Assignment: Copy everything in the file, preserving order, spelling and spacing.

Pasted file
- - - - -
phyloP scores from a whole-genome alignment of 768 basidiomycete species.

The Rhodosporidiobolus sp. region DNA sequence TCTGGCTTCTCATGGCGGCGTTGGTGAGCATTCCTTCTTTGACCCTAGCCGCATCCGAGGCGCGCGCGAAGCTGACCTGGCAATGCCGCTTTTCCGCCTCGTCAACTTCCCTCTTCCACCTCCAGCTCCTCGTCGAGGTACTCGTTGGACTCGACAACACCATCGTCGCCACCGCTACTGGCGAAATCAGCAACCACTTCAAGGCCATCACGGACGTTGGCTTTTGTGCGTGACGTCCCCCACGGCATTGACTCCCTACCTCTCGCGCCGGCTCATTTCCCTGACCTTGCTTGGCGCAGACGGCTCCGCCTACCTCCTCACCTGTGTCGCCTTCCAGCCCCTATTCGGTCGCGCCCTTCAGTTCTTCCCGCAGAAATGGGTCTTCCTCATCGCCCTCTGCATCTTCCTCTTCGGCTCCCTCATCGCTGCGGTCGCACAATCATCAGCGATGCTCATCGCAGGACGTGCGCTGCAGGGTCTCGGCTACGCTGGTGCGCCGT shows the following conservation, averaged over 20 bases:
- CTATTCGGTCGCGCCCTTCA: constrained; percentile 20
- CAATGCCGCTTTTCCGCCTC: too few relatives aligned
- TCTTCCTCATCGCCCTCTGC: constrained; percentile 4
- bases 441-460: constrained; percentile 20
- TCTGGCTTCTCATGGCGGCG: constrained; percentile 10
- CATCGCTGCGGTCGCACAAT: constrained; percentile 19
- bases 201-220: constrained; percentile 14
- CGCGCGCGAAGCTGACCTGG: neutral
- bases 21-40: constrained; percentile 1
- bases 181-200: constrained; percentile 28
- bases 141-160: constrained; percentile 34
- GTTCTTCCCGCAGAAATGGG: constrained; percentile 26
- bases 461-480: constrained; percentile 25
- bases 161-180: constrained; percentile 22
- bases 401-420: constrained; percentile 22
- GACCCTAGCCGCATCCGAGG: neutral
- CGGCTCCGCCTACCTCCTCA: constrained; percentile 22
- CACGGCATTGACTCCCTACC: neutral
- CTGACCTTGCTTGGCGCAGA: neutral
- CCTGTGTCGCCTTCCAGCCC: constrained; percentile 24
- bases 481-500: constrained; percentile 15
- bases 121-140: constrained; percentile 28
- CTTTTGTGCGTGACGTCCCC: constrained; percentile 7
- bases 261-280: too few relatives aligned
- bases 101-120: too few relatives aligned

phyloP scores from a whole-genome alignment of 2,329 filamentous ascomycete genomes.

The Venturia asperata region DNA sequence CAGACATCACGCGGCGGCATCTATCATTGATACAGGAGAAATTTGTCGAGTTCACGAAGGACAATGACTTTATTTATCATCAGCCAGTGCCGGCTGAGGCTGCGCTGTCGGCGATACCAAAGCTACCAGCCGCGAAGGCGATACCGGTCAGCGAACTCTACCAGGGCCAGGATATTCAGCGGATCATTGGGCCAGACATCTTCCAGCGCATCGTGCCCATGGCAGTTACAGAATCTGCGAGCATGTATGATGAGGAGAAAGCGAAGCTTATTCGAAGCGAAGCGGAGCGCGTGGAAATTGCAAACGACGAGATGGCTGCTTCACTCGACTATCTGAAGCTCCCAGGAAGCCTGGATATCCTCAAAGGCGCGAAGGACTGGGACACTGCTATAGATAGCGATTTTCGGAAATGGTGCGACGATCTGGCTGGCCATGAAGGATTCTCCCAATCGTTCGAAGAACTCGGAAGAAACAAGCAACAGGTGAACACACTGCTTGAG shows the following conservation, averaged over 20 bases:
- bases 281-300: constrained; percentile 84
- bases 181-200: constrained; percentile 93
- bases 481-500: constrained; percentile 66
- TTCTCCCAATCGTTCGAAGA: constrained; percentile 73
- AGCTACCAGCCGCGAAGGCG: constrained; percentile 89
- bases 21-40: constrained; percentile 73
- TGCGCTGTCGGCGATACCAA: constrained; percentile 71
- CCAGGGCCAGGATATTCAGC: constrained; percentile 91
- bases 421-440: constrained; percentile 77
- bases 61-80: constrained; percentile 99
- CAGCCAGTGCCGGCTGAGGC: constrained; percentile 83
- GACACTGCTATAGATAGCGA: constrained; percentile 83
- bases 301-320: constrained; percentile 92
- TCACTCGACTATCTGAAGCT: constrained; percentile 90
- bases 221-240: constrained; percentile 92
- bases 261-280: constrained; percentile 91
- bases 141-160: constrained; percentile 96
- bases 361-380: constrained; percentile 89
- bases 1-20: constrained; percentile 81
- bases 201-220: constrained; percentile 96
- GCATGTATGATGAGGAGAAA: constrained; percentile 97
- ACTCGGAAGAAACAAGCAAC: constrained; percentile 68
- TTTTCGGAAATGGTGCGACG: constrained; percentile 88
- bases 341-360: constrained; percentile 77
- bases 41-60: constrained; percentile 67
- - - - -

phyloP scores from a whole-genome alignment of 768 basidiomycete species.

The Rhodosporidiobolus sp. region DNA sequence TCTGGCTTCTCATGGCGGCGTTGGTGAGCATTCCTTCTTTGACCCTAGCCGCATCCGAGGCGCGCGCGAAGCTGACCTGGCAATGCCGCTTTTCCGCCTCGTCAACTTCCCTCTTCCACCTCCAGCTCCTCGTCGAGGTACTCGTTGGACTCGACAACACCATCGTCGCCACCGCTACTGGCGAAATCAGCAACCACTTCAAGGCCATCACGGACGTTGGCTTTTGTGCGTGACGTCCCCCACGGCATTGACTCCCTACCTCTCGCGCCGGCTCATTTCCCTGACCTTGCTTGGCGCAGACGGCTCCGCCTACCTCCTCACCTGTGTCGCCTTCCAGCCCCTATTCGGTCGCGCCCTTCAGTTCTTCCCGCAGAAATGGGTCTTCCTCATCGCCCTCTGCATCTTCCTCTTCGGCTCCCTCATCGCTGCGGTCGCACAATCATCAGCGATGCTCATCGCAGGACGTGCGCTGCAGGGTCTCGGCTACGCTGGTGCGCCGT shows the following conservation, averaged over 20 bases:
- CTATTCGGTCGCGCCCTTCA: constrained; percentile 20
- CAATGCCGCTTTTCCGCCTC: too few relatives aligned
- TCTTCCTCATCGCCCTCTGC: constrained; percentile 4
- bases 441-460: constrained; percentile 20
- TCTGGCTTCTCATGGCGGCG: constrained; percentile 10
- CATCGCTGCGGTCGCACAAT: constrained; percentile 19
- bases 201-220: constrained; percentile 14
- CGCGCGCGAAGCTGACCTGG: neutral
- bases 21-40: constrained; percentile 1
- bases 181-200: constrained; percentile 28
- bases 141-160: constrained; percentile 34
- GTTCTTCCCGCAGAAATGGG: constrained; percentile 26
- bases 461-480: constrained; percentile 25
- bases 161-180: constrained; percentile 22
- bases 401-420: constrained; percentile 22
- GACCCTAGCCGCATCCGAGG: neutral
- CGGCTCCGCCTACCTCCTCA: constrained; percentile 22
- CACGGCATTGACTCCCTACC: neutral
- CTGACCTTGCTTGGCGCAGA: neutral
- CCTGTGTCGCCTTCCAGCCC: constrained; percentile 24
- bases 481-500: constrained; percentile 15
- bases 121-140: constrained; percentile 28
- CTTTTGTGCGTGACGTCCCC: constrained; percentile 7
- bases 261-280: too few relatives aligned
- bases 101-120: too few relatives aligned

phyloP scores from a whole-genome alignment of 2,329 filamentous ascomycete genomes.

The Venturia asperata region DNA sequence CAGACATCACGCGGCGGCATCTATCATTGATACAGGAGAAATTTGTCGAGTTCACGAAGGACAATGACTTTATTTATCATCAGCCAGTGCCGGCTGAGGCTGCGCTGTCGGCGATACCAAAGCTACCAGCCGCGAAGGCGATACCGGTCAGCGAACTCTACCAGGGCCAGGATATTCAGCGGATCATTGGGCCAGACATCTTCCAGCGCATCGTGCCCATGGCAGTTACAGAATCTGCGAGCATGTATGATGAGGAGAAAGCGAAGCTTATTCGAAGCGAAGCGGAGCGCGTGGAAATTGCAAACGACGAGATGGCTGCTTCACTCGACTATCTGAAGCTCCCAGGAAGCCTGGATATCCTCAAAGGCGCGAAGGACTGGGACACTGCTATAGATAGCGATTTTCGGAAATGGTGCGACGATCTGGCTGGCCATGAAGGATTCTCCCAATCGTTCGAAGAACTCGGAAGAAACAAGCAACAGGTGAACACACTGCTTGAG shows the following conservation, averaged over 20 bases:
- bases 281-300: constrained; percentile 84
- bases 181-200: constrained; percentile 93
- bases 481-500: constrained; percentile 66
- TTCTCCCAATCGTTCGAAGA: constrained; percentile 73
- AGCTACCAGCCGCGAAGGCG: constrained; percentile 89
- bases 21-40: constrained; percentile 73
- TGCGCTGTCGGCGATACCAA: constrained; percentile 71
- CCAGGGCCAGGATATTCAGC: constrained; percentile 91
- bases 421-440: constrained; percentile 77
- bases 61-80: constrained; percentile 99
- CAGCCAGTGCCGGCTGAGGC: constrained; percentile 83
- GACACTGCTATAGATAGCGA: constrained; percentile 83
- bases 301-320: constrained; percentile 92
- TCACTCGACTATCTGAAGCT: constrained; percentile 90
- bases 221-240: constrained; percentile 92
- bases 261-280: constrained; percentile 91
- bases 141-160: constrained; percentile 96
- bases 361-380: constrained; percentile 89
- bases 1-20: constrained; percentile 81
- bases 201-220: constrained; percentile 96
- GCATGTATGATGAGGAGAAA: constrained; percentile 97
- ACTCGGAAGAAACAAGCAAC: constrained; percentile 68
- TTTTCGGAAATGGTGCGACG: constrained; percentile 88
- bases 341-360: constrained; percentile 77
- bases 41-60: constrained; percentile 67